10 CLOVERFIELD LANE (2016)

    A Cloverfield sequel??

    Surpise!  Again!




    SUPER 8 (2010)

    (is it me or are there some similarities with these BAD ROBOT produced movie posters…?)

    I levitated out of my chair when I first saw this trailer.


    ALIEN (1979)

    What do you mean ‘in space no one can hear you scream’? 




    Granted, even some of these brilliant examples had unnecessary additional trailers.  But, in these cases I like to think the studios – and I’d like to think the filmmakers – were trying to do something right.

    A good rule of thumb for making a trailer?

    Take your final edit and cut it in half.



    Going to the movies has always been a thrill for me.

    I love when a first glimpse, months before, transitions into that special, giddy sense of anticipation as the theater lights dim.

    Stop with the disrespect towards the movie goer.

    We’re not stupid. Try harder.

    Entertain us.




     – SEAN

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    January 13, 2016 | Posted By: | Uncategorized |


    There are two things that take up the majority of my time right now.

    Mountains and work.



    I am trying to establish a balance with the two.

    6AM to 8:00AM: Emails and editing

    9AM to 12:30 PM: Skiing or snowboarding (unless the 20 cm rule is in effect)

    1PM to 6PM: Writing


    This is a pretty consistent schedule for me.  I’ve found that creative challenges are better met when sliding down a mountain and sitting at a desk is much easier after heavy doses of fresh air and powder.


    But for both to be successful choices need to be made on gear and clients.


    Growing up in the mountains, time spent in the military and extensive travel have taught me most successful adventures are largely due to reliable equipment.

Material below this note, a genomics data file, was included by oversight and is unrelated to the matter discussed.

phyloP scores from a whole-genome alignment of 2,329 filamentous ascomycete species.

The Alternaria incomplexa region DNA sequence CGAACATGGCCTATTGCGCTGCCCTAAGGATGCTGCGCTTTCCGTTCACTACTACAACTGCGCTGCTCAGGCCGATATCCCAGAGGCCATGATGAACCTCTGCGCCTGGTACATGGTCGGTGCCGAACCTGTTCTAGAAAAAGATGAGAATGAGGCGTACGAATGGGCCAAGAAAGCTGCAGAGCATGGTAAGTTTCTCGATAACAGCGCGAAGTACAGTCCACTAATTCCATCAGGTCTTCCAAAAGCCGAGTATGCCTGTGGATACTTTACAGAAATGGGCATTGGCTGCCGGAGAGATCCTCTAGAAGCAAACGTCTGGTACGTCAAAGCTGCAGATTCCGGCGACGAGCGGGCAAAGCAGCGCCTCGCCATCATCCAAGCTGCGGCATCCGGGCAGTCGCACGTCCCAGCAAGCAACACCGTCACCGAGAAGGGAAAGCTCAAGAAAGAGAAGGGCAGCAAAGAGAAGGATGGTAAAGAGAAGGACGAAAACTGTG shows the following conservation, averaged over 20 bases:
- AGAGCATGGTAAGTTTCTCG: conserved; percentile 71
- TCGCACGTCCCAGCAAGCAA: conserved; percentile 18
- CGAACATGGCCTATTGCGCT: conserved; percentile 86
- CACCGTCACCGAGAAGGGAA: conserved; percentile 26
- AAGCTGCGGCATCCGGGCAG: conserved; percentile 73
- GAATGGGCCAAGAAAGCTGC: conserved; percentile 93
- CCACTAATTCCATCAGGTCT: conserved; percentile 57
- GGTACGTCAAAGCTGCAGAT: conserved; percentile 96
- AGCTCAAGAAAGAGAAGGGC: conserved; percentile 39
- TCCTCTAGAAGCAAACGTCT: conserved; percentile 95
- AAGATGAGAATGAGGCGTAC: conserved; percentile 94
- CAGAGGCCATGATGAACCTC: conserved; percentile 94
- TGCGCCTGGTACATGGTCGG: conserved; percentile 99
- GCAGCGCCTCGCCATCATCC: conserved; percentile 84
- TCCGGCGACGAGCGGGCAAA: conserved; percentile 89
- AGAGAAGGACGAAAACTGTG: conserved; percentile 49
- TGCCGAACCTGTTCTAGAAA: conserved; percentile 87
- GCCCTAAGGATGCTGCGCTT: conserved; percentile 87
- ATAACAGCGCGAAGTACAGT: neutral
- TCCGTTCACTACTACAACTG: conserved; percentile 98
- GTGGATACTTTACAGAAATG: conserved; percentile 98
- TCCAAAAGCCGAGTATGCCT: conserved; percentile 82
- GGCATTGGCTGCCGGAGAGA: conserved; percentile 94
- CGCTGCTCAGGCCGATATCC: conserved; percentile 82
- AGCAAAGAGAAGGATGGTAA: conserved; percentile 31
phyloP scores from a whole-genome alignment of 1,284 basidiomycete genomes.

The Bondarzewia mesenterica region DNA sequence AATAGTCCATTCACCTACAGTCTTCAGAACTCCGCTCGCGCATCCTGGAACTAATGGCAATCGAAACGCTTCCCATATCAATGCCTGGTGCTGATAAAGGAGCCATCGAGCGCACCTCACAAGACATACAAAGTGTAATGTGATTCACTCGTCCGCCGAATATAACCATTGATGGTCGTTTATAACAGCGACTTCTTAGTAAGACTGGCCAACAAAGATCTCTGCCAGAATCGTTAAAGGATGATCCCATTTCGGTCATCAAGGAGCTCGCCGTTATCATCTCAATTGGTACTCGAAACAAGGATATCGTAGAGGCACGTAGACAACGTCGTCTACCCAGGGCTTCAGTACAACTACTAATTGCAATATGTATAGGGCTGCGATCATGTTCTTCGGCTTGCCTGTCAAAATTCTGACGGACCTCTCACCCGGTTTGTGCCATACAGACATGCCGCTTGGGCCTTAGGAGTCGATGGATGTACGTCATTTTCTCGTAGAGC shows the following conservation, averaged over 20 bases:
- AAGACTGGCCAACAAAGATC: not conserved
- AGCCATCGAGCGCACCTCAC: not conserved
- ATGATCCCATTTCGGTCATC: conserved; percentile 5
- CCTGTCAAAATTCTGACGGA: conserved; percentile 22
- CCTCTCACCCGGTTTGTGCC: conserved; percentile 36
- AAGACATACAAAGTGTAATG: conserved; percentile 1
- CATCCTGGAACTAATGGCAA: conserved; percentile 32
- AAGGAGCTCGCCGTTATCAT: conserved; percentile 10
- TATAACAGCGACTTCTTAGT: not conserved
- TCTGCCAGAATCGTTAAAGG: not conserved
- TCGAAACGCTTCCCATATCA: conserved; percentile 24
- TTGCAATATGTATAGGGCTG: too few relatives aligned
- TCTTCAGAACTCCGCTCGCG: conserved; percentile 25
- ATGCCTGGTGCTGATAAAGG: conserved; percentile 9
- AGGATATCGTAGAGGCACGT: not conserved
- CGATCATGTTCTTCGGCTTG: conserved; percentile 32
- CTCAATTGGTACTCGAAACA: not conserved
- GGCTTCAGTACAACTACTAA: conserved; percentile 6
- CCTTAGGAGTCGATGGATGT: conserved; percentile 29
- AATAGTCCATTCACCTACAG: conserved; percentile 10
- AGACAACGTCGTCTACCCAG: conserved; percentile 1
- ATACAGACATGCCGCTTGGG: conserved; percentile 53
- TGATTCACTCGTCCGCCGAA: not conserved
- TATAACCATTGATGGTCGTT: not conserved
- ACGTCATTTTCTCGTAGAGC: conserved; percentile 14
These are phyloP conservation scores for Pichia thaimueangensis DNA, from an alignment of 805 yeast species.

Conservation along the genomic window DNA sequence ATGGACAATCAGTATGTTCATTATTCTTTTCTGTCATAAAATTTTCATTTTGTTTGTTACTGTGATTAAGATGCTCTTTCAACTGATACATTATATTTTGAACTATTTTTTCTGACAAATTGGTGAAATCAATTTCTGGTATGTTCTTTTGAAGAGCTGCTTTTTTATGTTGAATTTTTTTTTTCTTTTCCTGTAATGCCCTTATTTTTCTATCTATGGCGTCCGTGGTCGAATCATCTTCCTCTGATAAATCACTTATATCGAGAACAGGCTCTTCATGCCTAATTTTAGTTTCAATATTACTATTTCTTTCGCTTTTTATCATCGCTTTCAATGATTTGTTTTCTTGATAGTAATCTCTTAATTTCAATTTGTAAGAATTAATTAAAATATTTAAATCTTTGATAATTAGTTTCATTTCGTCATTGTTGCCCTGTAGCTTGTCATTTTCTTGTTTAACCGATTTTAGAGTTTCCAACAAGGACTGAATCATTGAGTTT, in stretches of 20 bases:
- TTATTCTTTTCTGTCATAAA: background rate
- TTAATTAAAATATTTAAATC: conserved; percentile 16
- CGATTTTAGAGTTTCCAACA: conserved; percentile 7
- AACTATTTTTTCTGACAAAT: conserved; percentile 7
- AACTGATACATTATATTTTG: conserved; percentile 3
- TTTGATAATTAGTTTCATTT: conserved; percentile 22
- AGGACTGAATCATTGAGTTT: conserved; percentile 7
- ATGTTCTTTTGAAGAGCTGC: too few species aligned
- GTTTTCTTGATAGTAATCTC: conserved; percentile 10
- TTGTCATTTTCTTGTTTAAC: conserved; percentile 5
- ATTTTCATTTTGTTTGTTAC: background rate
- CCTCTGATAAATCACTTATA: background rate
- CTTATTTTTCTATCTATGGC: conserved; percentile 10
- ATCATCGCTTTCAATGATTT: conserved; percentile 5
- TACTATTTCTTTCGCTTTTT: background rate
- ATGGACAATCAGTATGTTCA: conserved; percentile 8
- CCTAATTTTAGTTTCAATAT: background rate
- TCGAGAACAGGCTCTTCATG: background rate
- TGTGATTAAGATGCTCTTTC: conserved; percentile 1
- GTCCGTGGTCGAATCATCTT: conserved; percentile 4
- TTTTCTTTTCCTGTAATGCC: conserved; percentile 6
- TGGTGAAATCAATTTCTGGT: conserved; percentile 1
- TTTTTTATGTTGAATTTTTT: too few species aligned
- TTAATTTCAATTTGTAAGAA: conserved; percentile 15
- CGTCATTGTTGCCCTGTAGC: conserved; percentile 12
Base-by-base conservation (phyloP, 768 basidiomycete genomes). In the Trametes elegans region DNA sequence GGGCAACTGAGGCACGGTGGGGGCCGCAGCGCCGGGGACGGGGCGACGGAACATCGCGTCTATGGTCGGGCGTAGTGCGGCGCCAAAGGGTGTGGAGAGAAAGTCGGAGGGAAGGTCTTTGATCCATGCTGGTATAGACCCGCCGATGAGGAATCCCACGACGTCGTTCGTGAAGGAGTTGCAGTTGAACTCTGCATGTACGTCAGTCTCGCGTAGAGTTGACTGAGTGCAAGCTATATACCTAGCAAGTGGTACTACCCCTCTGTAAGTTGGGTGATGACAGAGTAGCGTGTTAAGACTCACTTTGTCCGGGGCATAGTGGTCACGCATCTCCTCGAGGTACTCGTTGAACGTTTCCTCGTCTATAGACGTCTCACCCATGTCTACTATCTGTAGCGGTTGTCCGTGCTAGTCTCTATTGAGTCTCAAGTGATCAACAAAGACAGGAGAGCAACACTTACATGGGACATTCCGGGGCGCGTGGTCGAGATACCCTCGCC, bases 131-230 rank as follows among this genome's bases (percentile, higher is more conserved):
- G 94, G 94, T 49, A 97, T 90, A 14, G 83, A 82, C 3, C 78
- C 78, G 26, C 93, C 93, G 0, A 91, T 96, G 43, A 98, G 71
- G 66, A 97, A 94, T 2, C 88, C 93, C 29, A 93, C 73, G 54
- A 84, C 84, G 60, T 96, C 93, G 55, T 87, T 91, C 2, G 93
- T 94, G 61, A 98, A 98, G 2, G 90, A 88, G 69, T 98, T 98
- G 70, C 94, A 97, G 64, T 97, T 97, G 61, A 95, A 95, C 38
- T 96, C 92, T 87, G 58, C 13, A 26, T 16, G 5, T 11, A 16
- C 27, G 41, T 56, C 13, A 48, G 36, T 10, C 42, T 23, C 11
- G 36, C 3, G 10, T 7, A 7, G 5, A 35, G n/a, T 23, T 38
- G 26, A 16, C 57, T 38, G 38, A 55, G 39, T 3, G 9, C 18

I’m also pretty big on scoping out the background of a company.

    Do they stand behind their product (I break everything)?

    Are they contributing positively to their industry or just camping out for sales?

    Does their marketing numb my mind, feel detached or actually speak to the product and its environment?

    A few of my prime selects:

    Triple Aught Designs: kick ass quality outdoor clothing and gear


    Salomon: My choice for snowboards, snowboard/ski boots, bindings, skis and tough footwear


    Arc’teryx: Excellent jackets and pants that take all sorts of abuse


    Hestra: Best.  Gloves.  Ever.


    Smith: First rate eye-wear and a surprisingly good snowboard helmet


    Trek: I own two of their mountain bikes


    Red Mountain: Best. Ski hill.  Ever.


    I’m also someone who has often and usually quite spectacularly smashed themselves to pieces.

    A motorcycle helmet saved my life.

    A flak jacket stopped shrapnel from tearing apart my lungs.

    Arm protection meant a shattered elbow instead of a missing limb.

    Impact resistant lenses meant a black eye instead of blindness.

    Yes, I know.

    I should just stick to writing.

    And yes, I take my choice of gear very seriously.


    Also, I take who my clients are going to be very seriously.

    Is their primary goal money?

    Are they passionate about the project?

    Do they follow a process, respect their own people and love what they do?